No, this isn’t about facebook. I’m talking about friending someone in real life.
Let’s say you go on an online date, you see them for the first time in person and right away you just know it’s not going to happen. Naked times with this person will never be had.
But you stay on the date anyway; you’re an adult and realize bailing right away with a fake excuse is immature and rude.
And then you have a really. great. time. More fun than you’ve had in a long time.
You realize that you really get along swimmingly, and it’s unfortunate that you just aren’t attracted, because you would totally hang out with this person again.
What do you do?
Or, you’re on the same date, have the same realization that you’re never going to get it on with this person, but you think how great he would be for your friend, and the match making wheels start turning.
What do you do?
Even in a situation where the lack of attraction is completely mutual (which is rare—one person is usually more into the other), how do you take what originated as a date—an ostensibly romantic experience—and transition it into something platonic like a friendship or a match for someone else?Suggesting seeing each other again—even for something unromantic—might seem like a suggestion for a second date. Suggesting a casual meeting with friends might be misconstrued as an invitation to “meet the friends,” probably not an impression you want to give someone you aren’t romantically interested in.
If the lack of attraction isn’t mutual, I’d say that the best thing is to just leave it. Who knows, in another life if you’d met organically you might have been fast friends. But you went on a date, he’s more into you than you are into him (and you know this because he tries to kiss you and schedule a second date), and now it’s impossible to bring up seeing each other platonically.
Dating is considered successful if you like someone enough physically and personality-wise. But if you tell a date you’d love to hang out again but just as friends, that’s essentially a thinly veiled way of saying, “I never want to have sex with you.” Which, let’s face it, is never fun to hear. Suggesting being “just friends” to someone who’s into you is trite, not to mention a little bit mean.
Passing on a date to someone you know would like them better is also a bit odd. Objectively, it seems like a good idea, but there are too many variables. Getting passed on from a date to someone else can’t be a great feeling either. Rejection is still rejection. Then there’s the friend to consider. For example, your friend a) might not want your discarded date, and b) might be a bit self-conscious about whether or not he’s into her after he presumably found you attractive.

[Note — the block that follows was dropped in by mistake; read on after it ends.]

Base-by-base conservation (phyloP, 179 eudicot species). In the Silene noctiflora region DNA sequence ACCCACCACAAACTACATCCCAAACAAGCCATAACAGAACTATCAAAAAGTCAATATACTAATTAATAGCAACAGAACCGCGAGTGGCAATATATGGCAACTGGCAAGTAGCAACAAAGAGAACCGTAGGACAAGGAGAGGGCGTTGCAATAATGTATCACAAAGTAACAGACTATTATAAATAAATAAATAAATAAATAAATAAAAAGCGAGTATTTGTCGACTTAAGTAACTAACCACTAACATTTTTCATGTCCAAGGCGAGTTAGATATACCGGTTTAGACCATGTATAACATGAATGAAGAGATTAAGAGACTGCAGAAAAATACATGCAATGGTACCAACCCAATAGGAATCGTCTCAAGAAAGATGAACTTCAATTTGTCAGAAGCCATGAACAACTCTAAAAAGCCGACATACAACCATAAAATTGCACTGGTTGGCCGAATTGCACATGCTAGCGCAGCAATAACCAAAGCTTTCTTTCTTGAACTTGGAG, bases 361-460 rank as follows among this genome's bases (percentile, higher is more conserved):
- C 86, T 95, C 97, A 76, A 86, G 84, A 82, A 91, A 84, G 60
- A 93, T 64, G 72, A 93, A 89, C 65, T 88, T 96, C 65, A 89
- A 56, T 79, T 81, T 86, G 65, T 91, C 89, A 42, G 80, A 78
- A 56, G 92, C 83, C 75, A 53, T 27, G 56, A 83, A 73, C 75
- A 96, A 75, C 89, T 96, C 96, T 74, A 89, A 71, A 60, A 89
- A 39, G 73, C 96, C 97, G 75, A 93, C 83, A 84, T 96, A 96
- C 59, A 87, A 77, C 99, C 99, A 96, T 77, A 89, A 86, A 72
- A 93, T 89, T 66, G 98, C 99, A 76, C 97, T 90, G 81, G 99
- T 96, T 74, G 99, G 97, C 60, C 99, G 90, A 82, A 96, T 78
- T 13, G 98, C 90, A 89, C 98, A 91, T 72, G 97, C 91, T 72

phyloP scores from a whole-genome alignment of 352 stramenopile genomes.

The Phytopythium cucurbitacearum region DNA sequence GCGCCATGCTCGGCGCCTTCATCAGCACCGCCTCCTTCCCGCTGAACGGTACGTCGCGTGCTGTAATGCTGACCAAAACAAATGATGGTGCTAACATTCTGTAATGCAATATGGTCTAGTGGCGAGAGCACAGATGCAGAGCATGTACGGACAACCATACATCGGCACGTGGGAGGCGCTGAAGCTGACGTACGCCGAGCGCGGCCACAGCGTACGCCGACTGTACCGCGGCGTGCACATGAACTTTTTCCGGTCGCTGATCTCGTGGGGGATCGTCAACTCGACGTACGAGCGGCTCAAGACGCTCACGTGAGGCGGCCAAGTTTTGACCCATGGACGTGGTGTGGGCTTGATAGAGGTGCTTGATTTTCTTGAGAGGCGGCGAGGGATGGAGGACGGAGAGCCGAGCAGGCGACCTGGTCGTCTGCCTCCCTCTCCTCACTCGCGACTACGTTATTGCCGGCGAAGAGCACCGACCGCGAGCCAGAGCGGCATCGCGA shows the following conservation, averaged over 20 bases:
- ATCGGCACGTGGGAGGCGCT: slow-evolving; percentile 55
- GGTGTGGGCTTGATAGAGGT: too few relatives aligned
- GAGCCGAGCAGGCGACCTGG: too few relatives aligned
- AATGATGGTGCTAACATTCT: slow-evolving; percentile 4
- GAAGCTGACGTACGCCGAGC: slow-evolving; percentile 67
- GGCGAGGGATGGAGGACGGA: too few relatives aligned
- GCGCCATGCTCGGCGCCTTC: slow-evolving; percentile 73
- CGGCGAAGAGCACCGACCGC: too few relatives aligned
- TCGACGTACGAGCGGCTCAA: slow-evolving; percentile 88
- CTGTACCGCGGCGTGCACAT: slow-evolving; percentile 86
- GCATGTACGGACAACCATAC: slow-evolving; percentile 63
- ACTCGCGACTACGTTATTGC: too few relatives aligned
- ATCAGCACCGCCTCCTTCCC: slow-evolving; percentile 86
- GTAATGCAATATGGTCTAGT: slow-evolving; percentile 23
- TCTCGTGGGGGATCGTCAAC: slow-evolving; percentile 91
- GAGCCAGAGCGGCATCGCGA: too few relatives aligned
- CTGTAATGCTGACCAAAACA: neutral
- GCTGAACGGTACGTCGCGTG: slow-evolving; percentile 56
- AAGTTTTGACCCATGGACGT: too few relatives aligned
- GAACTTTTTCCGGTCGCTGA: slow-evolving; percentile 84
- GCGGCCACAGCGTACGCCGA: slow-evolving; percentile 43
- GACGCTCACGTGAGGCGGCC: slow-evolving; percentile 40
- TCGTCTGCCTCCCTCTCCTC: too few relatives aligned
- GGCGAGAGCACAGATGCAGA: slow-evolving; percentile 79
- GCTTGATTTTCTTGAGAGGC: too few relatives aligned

My gut instinct tells me it’s all more trouble than it’s worth. Unless you really connect platonically with someone over a common interest you can specifically pursue. I think it’s really difficult to move past the fact that the relationship was born in a romantic context and extricating it from that context is tricky and awkward at best, and potentially offensive at worst.
But the rationalist in me wants to believe that we’re old enough and mature enough to realize that if someone isn’t into us, or vice versa, we shouldn’t take it personally. Online dating can’t account for physical attraction, but is often highly skilled at matching personality, so maybe sometimes it does actually do a great job of pushing potential friends together.
Personally, despite many dates where I had a spectacular time but was just not sexually attracted to the guy, I’ve never had any luck sustaining a platonic friendship born out of a first date. I doubt it’ll ever happen, but the optimist in me would like to think it might.
So I ask you…
Have you ever been on a failed date that turned into a friendship?
Have you ever passed someone on, or been passed off to, or had someone passed on to you?
Tell me in the comments!
Originally published on Date Daily. Republished with permission.
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